Tamarind Woman

Tamarind Woman

by Anita Rau Badami

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Overview

Growing up in India, Kamini often found herself struggling to be noticed: noticed by her beloved, storytelling father, whose position as a railway officer took him away from home for long stretches of time; and noticed by her distant, distracted mother, Saroja, whose biting remarks earned her the nickname Tamarind Woman—and whose frequent disappearances while her husband was away led to whispers of dalliances and affairs.

Now Kamini is grown, living in Canada in a sort of self-imposed exile from her eccentric family and all the turmoil they represent. After her father’s death, her mother embarks upon a solo journey across India by train— because what is the use of a lifetime railway pass if she doesn’t use it? The trip brings the past rushing back for Saroja and Kamini—as both are forced to confront their dreams, disappointments, and long-guarded secrets.

Product Details

ISBN-13: 9780345464941
Publisher: Random House Publishing Group
Publication date: 03/02/2004
Edition description: Reprint
Pages: 304
Product dimensions: 5.50(w) x 8.18(h) x 0.66(d)

About the Author

Anita Rau Badami's first novel was the bestseller Tamarind Woman. Her bestselling second novel, The Hero's Walk, won the Regional Commonwealth Writers' Prize and Italy's Premio Berto, was named a Washington Post Best Book, was longlisted for the International IMPAC Dublin Literary Award and the Orange Prize for Fiction, and was a finalist for the Kiriyama Prize. Her third novel, Can You Hear the Nightbird Call?, was released in 2006 to great acclaim, longlisted for the IMPAC Award, and named a finalist for the City of Vancouver Book Award. The recipient of the Marian Engel Award for a woman writer in mid-career, Badami is also a visual artist. She lives in Montreal.

Read an Excerpt

I called my mother every Sunday from the silence of my basement apartment, reluctant to tell her how I yearned to get away from this freezing cold city where even the traffic sounds were muffled by the snow.

"Well, who asked you to go?" Ma would have demanded. "Did somebody tie your hands behind your back and say 'Go-go to that Calgary North Pole place'?"

So instead I said, "Ma, there are mountains in the distance, all covered with snow. I can see them gleaming like silver cones in the sunlight when I go outside my apartment."

"You sound like a travel brochure," said Ma. "I hope you wear that sweater your Aunty Lalli knit for you, you catch cold so easily."

"These mountains are almost as tall as the Eastern Ghats. Do you remember that trip with Dadda in his inspection saloon?"

"The Western Ghats."

"We never went up the Western Ghats, Ma. You are talking about the Eastern Ghats."

"Don't tell me what I am talking about," snapped Ma. "We went up Bhore Ghat and you started crying when the engine had to reverse downhill because you thought we were going to crash off the cliffs. Roopa had an asthmatic attack -- your father left us nothing but a legacy of sickness -- and that foolish office peon we had then, what was his name?"

"Bhurey Lal," I said. "But Ma, that was not on Bhore Ghat. You are inventing your memories."

"Yes, Bhurey Lal, he was loyal though, do you remember, he stayed up all night leaning against the fridge door because every time the train jerked the door flew open and all the food fell out? Do you remember now?"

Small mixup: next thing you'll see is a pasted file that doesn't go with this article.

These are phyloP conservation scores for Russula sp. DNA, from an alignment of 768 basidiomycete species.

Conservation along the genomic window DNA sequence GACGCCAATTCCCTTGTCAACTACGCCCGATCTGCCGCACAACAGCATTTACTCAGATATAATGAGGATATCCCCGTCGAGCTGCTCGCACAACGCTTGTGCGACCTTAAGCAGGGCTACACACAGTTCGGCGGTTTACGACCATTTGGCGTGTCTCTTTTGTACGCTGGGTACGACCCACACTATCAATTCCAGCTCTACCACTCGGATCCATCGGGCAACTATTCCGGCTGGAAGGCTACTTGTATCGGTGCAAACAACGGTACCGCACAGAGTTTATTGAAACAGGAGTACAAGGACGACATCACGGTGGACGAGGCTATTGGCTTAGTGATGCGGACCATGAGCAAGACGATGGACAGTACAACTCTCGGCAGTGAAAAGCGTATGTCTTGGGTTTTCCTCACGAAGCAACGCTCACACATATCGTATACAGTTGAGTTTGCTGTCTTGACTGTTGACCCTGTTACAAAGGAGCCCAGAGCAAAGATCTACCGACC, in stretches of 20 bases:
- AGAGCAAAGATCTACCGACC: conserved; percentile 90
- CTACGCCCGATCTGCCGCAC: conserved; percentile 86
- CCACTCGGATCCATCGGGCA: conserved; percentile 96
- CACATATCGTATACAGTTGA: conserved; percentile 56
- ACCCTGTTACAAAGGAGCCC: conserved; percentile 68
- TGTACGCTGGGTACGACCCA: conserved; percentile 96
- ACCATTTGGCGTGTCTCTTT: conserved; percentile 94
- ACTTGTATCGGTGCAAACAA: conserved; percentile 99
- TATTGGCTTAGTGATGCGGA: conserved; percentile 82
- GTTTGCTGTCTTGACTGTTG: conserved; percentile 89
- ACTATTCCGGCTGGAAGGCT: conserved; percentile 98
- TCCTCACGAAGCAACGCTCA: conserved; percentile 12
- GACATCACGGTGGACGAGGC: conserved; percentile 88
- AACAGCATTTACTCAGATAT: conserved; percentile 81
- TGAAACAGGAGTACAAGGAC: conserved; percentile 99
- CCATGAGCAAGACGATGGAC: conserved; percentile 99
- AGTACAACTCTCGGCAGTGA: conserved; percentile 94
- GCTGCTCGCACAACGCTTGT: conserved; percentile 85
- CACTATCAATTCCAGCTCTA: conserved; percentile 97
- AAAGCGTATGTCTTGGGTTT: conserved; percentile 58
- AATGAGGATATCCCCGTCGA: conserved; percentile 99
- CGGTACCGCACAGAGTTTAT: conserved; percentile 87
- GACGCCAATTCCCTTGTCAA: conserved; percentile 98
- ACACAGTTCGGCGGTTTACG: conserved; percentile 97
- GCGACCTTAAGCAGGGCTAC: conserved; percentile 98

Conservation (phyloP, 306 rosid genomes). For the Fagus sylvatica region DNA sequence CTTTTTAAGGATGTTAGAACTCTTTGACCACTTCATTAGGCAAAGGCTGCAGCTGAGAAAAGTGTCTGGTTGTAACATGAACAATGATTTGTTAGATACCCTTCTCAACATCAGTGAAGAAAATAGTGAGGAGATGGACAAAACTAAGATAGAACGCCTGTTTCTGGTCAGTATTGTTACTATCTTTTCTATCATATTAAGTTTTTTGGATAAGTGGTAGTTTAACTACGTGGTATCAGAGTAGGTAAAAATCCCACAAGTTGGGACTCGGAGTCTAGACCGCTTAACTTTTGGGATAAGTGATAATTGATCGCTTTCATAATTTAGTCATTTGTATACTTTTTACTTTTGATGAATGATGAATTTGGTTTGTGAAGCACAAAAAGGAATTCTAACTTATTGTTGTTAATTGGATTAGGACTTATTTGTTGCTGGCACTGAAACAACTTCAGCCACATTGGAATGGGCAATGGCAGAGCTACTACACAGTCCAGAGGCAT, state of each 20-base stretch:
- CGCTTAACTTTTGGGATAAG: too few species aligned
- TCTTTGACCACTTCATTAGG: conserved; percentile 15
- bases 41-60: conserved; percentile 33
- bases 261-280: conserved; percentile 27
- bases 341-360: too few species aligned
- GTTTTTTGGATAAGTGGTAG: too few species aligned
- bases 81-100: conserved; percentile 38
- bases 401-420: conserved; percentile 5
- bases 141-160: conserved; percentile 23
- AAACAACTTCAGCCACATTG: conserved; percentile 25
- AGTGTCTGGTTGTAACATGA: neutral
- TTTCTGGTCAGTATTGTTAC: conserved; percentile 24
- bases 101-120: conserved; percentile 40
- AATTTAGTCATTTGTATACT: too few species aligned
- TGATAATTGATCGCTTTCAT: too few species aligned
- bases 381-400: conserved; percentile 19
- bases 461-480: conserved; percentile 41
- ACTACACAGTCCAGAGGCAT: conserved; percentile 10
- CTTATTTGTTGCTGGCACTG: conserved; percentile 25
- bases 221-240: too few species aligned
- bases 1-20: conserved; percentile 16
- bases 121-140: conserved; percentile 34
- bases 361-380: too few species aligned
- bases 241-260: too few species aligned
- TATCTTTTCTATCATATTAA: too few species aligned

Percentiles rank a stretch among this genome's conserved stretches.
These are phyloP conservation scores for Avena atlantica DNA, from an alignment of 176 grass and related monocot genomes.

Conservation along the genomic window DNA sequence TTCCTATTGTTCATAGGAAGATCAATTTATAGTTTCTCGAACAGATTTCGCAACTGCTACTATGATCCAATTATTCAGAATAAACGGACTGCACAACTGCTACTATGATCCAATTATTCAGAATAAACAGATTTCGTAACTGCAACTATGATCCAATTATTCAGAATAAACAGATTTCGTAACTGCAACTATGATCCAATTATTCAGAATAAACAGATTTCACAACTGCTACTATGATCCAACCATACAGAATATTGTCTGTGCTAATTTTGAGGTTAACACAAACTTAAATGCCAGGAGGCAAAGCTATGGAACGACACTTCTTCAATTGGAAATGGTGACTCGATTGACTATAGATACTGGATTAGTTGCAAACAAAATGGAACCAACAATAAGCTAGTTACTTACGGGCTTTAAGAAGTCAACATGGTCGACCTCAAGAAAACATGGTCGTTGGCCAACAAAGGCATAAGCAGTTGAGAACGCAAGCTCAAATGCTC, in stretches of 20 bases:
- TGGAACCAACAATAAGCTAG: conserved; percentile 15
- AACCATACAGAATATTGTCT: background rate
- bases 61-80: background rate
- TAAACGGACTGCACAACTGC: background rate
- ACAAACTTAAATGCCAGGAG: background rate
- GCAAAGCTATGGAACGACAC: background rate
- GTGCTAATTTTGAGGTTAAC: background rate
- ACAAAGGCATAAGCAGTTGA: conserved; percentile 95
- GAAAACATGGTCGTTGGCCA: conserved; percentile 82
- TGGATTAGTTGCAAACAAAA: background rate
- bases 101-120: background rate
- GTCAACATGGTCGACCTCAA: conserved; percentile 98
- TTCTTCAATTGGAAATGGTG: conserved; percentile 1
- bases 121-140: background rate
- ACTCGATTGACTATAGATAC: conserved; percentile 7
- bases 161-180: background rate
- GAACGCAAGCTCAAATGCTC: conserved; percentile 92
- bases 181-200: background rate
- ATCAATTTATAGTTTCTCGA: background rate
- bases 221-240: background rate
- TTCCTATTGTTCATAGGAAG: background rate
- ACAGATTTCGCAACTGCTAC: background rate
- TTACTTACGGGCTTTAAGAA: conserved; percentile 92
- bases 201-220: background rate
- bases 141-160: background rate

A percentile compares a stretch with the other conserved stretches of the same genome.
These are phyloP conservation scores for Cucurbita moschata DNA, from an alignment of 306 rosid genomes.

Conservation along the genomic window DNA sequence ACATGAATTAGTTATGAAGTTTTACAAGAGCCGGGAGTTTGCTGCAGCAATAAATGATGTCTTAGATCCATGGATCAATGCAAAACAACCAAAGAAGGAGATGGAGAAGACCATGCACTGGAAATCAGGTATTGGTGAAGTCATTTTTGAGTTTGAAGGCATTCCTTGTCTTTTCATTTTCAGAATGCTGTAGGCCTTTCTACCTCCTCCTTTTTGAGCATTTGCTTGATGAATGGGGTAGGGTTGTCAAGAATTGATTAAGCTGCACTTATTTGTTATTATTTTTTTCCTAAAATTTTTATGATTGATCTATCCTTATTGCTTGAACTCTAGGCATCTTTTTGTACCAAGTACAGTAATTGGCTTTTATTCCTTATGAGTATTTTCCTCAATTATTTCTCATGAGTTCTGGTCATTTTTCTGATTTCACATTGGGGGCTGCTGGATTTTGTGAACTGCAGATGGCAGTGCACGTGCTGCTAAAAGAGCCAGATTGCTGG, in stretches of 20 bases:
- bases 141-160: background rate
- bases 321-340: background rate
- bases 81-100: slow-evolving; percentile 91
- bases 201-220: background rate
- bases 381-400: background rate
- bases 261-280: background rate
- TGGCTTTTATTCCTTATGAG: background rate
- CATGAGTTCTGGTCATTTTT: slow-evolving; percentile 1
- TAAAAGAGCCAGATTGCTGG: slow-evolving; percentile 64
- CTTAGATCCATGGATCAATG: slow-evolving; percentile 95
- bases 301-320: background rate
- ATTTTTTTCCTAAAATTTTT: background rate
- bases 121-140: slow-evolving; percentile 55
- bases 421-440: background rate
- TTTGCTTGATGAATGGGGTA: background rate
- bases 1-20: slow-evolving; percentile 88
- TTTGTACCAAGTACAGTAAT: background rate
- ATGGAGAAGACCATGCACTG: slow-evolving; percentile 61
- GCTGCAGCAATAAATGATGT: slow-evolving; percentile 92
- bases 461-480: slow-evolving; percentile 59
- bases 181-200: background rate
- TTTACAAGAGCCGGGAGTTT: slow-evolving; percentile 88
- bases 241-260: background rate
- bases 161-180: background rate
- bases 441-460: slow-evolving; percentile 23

"Ma, I remember perfectly, but it was on the Araku Valley section. Where we stopped in the middle of the Dandakaranya forest and Dadda told us that this was the same forest in the Ramayana where Sita was kidnapped by the demon Ravana. And we got fresh honey from the tribals in the forest."

"Kamini, what tribals? You are making up stories."

"Why do you always believe that I am making up stories? I don't, I never have."

"There you go again," said Ma, triumphant. "What did I tell you? Hanh?"

I sighed and changed the subject. Ma still wanted to win every argument, she would never-ever change.

*****

The year that I turned six, I began to sense a strange movement deep inside Ma's body, a pulsing beneath the skin. Yes, certainly there was a difference. I, who was so sensitive to every nuance in my mother, could feel it every time I climbed into her lap. Ma sat motionless in the verandah, and her hands, normally busy with knitting or hemming, darning or cutting, lay quiet on the folds of her sari. She barely spoke, and I felt that if I had missed my mother before, when she disappeared into one of her moody silences, now I had lost her completely.

She wouldn't allow me on her lap, pushed me gently away, pleading in a distant voice, "Baby, I am tired, go and play."

I was suffused with a helpless jealousy against this thing that had stolen Ma. Not even my father's hug, his stories about the man-eater of Kantabhanji, the elephant who fell in love with a steam engine, the beehives hanging like upside-down palaces beneath a forest bridge, none of these stories diminished my hurt.

"Noni," said Dadda, "come, I will tell you about the Lakshman-jhoola bridge. That bridge is hundreds of years old, it is said, made of rope and wood and prayers. It swings thin as a dream over the River Ganga thundering down a rocky gorge, and on the underside of the bridge is a city of bees. You can hear their buzzing over the sound of rushing water, and you have to walk across the Lakshman-jhoola without shaking it even a bit, for then the queen bee wakes up from her sleep and sends her armies after you. Noni, are you listening?"

I closed my ears to my father's tale and asked instead, "Dadda, why is Ma so quiet?"

Perhaps I would run away, then Ma would rise from her silence and wail after me, "My darling, come back." I packed my Meenu doll, a toothbrush and the chocolate bar Dadda had bought from Billimoria Uncle's petrol bunk.

"Where are you going, my kishmish?" asked Linda Ayah absently.

Even Linda had no time for me, so busy was she fussing over Ma, who was now beginning to look like a taut and lustrous mango.